current address: Clem Jones Centre for Ageing Dementia Research, Queensland Brain Institute, The University of Queensland, Brisbane, Australia
Strong loss-of-function or null mutants can sometimes lead to a penetrant early lethality, impairing the study of these genes’ function. This is the case for the ceh-6 null mutant, which exhibits 100% penetrant lethality. Here, we describe how we used gene bashing to identify distinct regulatory regions in the ceh-6 locus. This allowed us to generate a ceh-6 null strain that is viable and still displays ceh-6 mutant Y-to-PDA transdifferentiation phenotype. Such strategy can be applied to many other mutants impacting viability.
Loss of the activity of certain genes, such as ceh-6, can lead to lethality at early developmental stages, precluding the study of their function later on during development. Indeed, it was reported that more than 80% of ceh-6(mg60) animals died during embryogenesis exhibiting various phenotypes, including an abnormal rectal area and absent excretory canal cell (Bürglin and Ruvkun 2001). mg60 is a 1.4kb deletion allele that removes ceh-6 second exon and is believed to cause the null phenotype. The expression pattern of ceh-6 is complex and matches the reported defects. Most of the ceh-6 expressing cells, which include head neurons, dividing Pn.a cells in the ventral cord, the excretory cell, and rectal cells, are not related by cell lineage nor by function (Bürglin and Ruvkun 2001).
We have previously shown that knock-down of ceh-6 activity results in a loss of Y cell transdifferentiation (Td) (Kagias et al.. 2012), and that ceh-6 RNAi inactivation at low dsRNA concentration leads to low penetrance Td defects (Kagias et al.. 2012). Since the early lethality associated with strong loss-of-function or null ceh-6 alleles precludes the study of its role during Td, we sought to engineer a viable ceh-6 mutant that lacks ceh-6 activity in the Y cell. One strategy is to drive expression of ceh-6 in the cells where its activity is needed for viability, but not in the cell where it acts to promote Td. However, the cellular focus for the lethality is unknown, precluding a strategy where expression of ceh-6 WT cDNA would be specifically targeted to these cells. Since our previous results suggested that ceh-6 could act cell-autonomously in the Y cell (Kagias et al. 2012), we sought to identify the genomic region(s) within the ceh-6 locus that are necessary for expression in the Y or the rectal cells. Removing these regions from an otherwise ceh-6 rescuing construct should help to generate a viable ceh-6 mutant that lacks ceh-6 expression in the Y or rectal cells. To do so, we have initiated a gene bashing of the ceh-6 locus and have assessed the ability of the fragments to i) rescue the lethality of ceh-6 mutants; and ii) still result in Td defect, correlated with a loss of ceh-6 expression in Y or all rectal cells.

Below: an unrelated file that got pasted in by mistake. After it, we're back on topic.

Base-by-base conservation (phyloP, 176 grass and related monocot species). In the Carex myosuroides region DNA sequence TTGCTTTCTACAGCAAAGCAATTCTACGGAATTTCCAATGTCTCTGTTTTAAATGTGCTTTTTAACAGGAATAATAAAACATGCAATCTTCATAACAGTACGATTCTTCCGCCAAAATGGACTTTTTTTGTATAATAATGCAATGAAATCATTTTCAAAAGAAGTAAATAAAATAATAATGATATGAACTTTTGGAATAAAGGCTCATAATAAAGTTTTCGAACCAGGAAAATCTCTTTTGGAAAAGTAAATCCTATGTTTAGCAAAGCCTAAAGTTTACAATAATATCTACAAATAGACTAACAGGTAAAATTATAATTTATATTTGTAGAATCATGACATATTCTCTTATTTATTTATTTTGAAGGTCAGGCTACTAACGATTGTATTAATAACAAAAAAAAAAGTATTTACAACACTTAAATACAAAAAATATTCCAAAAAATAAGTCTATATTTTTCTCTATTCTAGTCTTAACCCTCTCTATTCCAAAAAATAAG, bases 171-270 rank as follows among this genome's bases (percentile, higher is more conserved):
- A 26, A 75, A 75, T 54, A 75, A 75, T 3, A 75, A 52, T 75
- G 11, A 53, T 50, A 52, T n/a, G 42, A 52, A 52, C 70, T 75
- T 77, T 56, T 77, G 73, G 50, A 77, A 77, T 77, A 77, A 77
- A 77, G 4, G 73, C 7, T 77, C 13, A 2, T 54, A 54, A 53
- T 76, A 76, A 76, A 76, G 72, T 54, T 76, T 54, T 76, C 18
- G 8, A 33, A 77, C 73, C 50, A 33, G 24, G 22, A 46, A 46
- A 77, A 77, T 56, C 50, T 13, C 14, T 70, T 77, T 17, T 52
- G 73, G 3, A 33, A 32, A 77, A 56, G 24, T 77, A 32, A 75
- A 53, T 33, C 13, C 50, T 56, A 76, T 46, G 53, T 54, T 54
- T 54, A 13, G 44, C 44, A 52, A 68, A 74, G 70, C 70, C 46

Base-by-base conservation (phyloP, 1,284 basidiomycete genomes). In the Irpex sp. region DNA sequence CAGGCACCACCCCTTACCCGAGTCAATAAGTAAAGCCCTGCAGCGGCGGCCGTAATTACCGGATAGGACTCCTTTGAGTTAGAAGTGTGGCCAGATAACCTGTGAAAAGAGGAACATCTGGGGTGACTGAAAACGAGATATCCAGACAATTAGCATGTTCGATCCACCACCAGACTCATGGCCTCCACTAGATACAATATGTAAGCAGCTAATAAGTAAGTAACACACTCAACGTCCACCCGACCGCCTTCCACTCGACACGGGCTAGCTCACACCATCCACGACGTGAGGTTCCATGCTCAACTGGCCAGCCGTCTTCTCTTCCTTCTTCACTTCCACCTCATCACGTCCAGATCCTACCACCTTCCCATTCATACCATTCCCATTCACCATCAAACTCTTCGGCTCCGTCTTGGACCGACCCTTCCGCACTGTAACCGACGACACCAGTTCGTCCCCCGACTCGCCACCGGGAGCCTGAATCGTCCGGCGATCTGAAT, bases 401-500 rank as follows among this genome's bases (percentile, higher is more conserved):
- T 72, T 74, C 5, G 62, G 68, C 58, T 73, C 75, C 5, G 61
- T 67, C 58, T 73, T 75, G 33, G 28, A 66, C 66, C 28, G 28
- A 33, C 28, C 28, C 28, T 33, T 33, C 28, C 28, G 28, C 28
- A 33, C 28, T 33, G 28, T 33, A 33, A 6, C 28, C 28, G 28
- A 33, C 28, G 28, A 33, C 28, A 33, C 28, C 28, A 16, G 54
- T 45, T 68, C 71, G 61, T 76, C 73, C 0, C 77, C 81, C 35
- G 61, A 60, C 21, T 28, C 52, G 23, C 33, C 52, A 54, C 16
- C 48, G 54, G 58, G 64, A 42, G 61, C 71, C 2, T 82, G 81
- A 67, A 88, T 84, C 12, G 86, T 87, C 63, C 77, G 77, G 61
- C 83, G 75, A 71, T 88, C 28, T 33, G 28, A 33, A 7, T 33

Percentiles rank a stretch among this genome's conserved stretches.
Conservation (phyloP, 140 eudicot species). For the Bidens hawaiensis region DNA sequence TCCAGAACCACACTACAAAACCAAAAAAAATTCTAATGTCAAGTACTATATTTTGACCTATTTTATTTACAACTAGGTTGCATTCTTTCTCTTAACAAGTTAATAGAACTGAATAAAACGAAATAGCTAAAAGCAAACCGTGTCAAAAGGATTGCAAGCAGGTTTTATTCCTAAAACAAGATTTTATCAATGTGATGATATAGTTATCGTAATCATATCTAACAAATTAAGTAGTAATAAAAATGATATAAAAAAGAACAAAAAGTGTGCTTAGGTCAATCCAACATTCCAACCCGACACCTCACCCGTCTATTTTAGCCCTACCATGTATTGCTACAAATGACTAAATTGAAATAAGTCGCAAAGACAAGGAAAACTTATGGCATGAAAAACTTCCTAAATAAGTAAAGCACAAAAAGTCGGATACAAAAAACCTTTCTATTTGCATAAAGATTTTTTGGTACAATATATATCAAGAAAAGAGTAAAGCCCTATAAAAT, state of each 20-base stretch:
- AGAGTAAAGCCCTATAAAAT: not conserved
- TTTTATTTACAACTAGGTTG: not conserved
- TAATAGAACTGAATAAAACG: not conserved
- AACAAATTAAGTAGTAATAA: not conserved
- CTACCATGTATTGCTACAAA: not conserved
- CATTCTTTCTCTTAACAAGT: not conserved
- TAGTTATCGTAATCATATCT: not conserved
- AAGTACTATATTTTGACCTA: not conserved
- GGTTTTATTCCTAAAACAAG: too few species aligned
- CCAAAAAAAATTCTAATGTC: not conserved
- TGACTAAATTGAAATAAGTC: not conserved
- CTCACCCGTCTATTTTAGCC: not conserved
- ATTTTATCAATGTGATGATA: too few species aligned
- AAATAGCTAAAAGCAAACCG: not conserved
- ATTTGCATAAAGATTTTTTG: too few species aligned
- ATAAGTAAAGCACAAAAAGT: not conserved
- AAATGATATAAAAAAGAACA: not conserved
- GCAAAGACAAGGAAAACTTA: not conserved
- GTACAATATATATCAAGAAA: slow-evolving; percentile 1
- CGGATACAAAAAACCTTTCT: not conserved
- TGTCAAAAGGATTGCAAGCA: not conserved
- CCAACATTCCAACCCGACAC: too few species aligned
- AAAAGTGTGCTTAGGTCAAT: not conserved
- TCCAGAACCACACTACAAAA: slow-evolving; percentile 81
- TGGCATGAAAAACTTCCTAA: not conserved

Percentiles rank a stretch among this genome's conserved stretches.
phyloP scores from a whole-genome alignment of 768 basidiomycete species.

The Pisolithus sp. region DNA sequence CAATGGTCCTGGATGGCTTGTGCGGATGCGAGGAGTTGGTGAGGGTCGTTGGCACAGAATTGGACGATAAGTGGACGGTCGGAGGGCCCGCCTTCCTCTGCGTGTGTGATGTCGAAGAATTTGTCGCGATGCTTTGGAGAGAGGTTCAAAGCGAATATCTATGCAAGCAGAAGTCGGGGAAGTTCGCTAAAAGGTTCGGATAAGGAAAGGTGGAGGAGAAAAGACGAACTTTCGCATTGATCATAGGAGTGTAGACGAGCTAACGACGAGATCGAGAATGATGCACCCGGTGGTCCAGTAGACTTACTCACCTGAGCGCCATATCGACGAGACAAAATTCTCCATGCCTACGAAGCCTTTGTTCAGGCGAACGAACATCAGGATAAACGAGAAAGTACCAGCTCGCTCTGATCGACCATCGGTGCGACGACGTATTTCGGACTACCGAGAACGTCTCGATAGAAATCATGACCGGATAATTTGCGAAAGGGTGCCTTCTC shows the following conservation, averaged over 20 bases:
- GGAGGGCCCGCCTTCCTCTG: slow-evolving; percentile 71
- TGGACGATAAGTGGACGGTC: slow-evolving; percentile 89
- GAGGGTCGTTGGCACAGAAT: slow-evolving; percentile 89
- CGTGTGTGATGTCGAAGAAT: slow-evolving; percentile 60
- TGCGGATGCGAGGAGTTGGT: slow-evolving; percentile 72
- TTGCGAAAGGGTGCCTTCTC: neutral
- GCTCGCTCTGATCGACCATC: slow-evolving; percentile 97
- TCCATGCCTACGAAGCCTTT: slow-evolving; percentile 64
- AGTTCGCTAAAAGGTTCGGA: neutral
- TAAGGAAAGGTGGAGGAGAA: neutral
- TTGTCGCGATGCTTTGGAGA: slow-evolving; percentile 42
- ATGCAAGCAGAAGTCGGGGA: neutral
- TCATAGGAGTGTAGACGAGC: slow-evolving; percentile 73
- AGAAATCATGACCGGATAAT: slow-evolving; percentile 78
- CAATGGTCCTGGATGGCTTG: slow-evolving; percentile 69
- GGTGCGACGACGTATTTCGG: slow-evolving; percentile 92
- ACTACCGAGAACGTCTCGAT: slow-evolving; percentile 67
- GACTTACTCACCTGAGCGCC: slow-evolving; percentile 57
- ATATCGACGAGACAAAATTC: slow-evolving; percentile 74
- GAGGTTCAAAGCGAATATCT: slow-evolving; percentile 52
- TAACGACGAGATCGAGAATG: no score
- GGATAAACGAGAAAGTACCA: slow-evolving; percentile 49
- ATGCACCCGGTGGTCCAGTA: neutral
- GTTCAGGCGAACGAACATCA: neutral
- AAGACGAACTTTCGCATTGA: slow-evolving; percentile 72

The ceh-6 gene consists of six exons intervened by five introns, spanning a 3.8kb region (https://wormbase.org/species/c_elegans/gene/WBGene00000431#0-9fb-10). A 13kb fragment for the ceh-6 locus that includes 5.6kb of upstream sequences and 3.6kb of downstream sequences was used as a template (Fig.1A, control construct). This fragment is able to rescue the phenotypes of ceh-6(gk665) mutants, including its lethality and Y Td defect (Fig.1B). In this construct, the GFP sequence was fused in frame with the ATG of the ceh-6 gene to follow ceh-6 expression in transgenic animals during rescue experiments (Fig. 1A, C), and we have found it to be expressed in the rectal cells (Fig.1C panel (ii)). A PCR-based approach was used to delete several different regions of the ceh-6 locus (Fig. 1A). We focused on the first intron of the ceh-6 gene, by far the largest, as well as on the upstream region as they contain several conserved sequence elements when compared with other Caenorhabditis species (ceh-6 UCSC browser). In addition, promoter regions and long first introns have been shown to bear different transcription factor binding sites that may act as additive regulatory regions (Fuxman Bass et al. 2013).